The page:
If you just want the punchline, skip down to “The Punchline.”
My past, paperful existance
Well, at least at work. For years, spanning previous employers and jobs, I've been moving more and more to a paperless office.
My paperful existence hit a maximum probably sometime maybe in the mid 90s. At that time I think I had either two or four lateral file drawers of files that I carted around everytime I moved offices or desks. In addition to that was a too-large collection of magazines, journals and books.
There was a while on the Emory campus when a friend of mine had stuffed away a large portion of this stuff in a storage room on the fourth floor of the Candler Library, when I moved into a smaller cube arrangement. (And note that the “smaller” cube was a generous 10x10 = 100 square feet!).
Eventually another friend delivered those old boxes and cases to me on several hand carts and I went through and cleaned them out. I finally eliminated almost all of that paper, retaining only some of personal, historical interest.
Paper starts to decline
By the early to mid 2000s, people were generally sending documents as email attachments meaning that there was no reason for paper. During those years I used paper as a presentation medium. I might print something to take to a meeting then throw it away. If anyone gave me something on paper in a meeting, I still threw it away after the meeting (with only rare exceptions). My expectation was that they could always give me another copy if I needed one, and would somehow share or make it available electronically if it was important. I don't recall that ever actually causing a problem.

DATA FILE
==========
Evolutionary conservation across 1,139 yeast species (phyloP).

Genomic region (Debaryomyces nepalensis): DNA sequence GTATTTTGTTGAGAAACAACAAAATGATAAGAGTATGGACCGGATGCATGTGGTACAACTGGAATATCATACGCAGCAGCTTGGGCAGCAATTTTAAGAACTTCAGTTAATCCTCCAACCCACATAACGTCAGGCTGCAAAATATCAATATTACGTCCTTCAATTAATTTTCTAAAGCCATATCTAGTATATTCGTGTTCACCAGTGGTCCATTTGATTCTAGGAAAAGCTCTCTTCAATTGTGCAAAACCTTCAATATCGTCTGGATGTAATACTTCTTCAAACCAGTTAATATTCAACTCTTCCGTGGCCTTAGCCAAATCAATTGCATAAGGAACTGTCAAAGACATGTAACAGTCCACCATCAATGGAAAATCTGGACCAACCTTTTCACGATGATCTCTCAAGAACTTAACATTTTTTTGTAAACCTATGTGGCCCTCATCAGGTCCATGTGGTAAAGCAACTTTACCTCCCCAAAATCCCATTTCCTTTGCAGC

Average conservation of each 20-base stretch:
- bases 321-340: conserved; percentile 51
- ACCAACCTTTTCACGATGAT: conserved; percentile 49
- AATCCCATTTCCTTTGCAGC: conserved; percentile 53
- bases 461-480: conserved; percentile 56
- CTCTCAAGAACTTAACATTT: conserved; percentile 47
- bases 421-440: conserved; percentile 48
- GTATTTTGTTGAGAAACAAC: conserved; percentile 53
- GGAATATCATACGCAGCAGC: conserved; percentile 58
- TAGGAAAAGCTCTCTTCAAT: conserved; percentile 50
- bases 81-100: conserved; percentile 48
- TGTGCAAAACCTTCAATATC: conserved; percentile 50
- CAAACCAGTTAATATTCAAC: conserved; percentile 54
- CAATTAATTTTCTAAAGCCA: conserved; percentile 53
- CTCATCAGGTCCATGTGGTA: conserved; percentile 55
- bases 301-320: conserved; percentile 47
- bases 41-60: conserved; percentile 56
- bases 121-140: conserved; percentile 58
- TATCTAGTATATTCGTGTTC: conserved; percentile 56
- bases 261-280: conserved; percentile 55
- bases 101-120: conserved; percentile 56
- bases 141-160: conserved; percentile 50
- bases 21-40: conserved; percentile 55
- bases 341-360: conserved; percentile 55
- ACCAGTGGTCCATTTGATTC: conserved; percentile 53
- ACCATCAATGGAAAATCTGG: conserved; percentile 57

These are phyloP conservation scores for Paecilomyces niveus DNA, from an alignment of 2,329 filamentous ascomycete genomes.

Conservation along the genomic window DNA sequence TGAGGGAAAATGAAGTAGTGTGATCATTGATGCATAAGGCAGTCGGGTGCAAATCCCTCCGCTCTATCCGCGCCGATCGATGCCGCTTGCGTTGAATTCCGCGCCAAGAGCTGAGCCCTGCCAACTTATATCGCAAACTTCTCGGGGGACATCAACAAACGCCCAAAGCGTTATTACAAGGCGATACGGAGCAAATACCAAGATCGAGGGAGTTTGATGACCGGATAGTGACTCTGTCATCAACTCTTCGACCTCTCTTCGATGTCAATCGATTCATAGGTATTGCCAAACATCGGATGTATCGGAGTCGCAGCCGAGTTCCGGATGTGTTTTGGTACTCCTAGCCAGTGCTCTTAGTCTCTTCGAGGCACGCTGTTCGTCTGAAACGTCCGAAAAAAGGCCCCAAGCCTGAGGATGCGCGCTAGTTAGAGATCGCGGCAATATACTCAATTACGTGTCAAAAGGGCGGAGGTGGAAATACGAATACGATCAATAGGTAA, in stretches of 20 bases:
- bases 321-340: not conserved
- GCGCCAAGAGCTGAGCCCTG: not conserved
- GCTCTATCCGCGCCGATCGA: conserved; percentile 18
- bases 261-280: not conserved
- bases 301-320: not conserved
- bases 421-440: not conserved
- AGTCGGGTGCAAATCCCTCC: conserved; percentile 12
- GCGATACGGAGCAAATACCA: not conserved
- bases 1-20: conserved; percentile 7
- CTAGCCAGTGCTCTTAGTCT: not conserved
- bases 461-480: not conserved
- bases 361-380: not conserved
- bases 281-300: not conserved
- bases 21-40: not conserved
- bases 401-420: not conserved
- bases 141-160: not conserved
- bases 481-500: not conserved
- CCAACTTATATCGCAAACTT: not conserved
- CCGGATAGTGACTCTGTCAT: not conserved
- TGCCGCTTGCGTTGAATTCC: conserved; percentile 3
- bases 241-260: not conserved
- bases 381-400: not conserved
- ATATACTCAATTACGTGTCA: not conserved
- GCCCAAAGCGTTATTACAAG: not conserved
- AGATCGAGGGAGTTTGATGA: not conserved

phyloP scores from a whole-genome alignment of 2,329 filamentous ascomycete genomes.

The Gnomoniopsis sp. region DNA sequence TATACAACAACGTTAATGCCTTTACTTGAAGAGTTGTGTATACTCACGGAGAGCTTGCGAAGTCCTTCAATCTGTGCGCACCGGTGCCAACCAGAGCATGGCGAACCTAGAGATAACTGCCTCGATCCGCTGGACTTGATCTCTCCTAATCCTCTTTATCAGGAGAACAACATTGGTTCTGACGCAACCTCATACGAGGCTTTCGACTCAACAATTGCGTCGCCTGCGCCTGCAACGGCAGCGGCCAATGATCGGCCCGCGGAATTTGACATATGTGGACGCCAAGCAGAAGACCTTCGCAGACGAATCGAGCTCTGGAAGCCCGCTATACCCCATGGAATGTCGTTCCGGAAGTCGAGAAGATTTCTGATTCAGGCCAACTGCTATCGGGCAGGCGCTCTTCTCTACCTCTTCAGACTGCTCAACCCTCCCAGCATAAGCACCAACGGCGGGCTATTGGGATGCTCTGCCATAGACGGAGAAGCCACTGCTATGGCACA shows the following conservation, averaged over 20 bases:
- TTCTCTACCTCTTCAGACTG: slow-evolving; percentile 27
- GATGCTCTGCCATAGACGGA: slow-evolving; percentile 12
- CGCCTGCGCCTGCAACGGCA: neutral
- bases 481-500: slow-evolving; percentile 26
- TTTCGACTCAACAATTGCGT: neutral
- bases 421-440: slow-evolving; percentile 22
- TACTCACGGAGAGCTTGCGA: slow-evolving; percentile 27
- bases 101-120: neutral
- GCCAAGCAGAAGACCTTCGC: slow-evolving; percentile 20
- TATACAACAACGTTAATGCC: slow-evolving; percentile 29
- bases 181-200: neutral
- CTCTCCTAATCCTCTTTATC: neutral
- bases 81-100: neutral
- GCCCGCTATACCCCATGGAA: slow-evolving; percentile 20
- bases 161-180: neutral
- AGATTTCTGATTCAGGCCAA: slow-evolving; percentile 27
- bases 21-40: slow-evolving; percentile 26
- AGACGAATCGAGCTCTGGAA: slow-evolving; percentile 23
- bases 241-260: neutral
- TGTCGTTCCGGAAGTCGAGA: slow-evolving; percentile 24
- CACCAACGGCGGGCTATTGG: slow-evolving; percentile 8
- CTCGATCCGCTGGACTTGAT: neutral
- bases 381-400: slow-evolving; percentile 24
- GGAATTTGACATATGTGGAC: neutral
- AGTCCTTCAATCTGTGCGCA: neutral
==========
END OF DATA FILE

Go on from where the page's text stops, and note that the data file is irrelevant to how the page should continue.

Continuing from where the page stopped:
(For anyone shocked at this use of paper and worried about trees, I reminded them that paper is a major industry of Georgia and that trees are grown on vast tree farms solely for the purpose of making paper. Good grief!)
In my last job at Emory I basically had no paper documents at all. There were just a few in a handful of folders, probably five or less.
In my current job the amount of paper I use is zero. On very rare occasions I print something out to look at it with a highlighter and not on the screen, but usually destroy that copy pretty quickly. Anything important is always on-line.
The nice thing about this is that there are no papers on my desk. Period. I have no file folders and nearly nothing in any drawers. In fact my desk is pretty much empty except for a couple of astronomical pictures stuck up and one or two bits of interesting detritus folks have insisted on giving me. In fact, I could move to another desk with nearly zero effort.
Except for Notebooks
There is one exception of note here. For nearly 20 years I've taken notes in, believe it or not, notebooks. I don't ever use legal pads but always some kind of bound notebook with pages numbered and dated. At the time I began that practice, it mercifully eliminated the unending stacks of miscellaneous pages from legal pads, and whole pads, that I somehow never got around to filing.
At Emory and for most of those years I not only used those notebooks for meetings but for all the work I did. Later, I only used them for meetings and moved other note-taking on-line in a practice I still follow today.
Having on-line notes searchable and available is of almost immeasurable value! (Of course, accidentally deleting a chunk of them is of almost immeasurable damage! Since, uh, that event, I've used a version control system to make snapshots so I can always step back through any changes. Currently I use Bazaar for this and all personal version control).
As a result, I only take occasional notes during meetings, and sometimes notes about ideas and such that are more graphical than textual. When I left Emory I had reached 85 notebooks of accumulated information, though the most recent was always the most important and useful—one reason that notebooks work so well for this. Now, I barely use one composition book per year.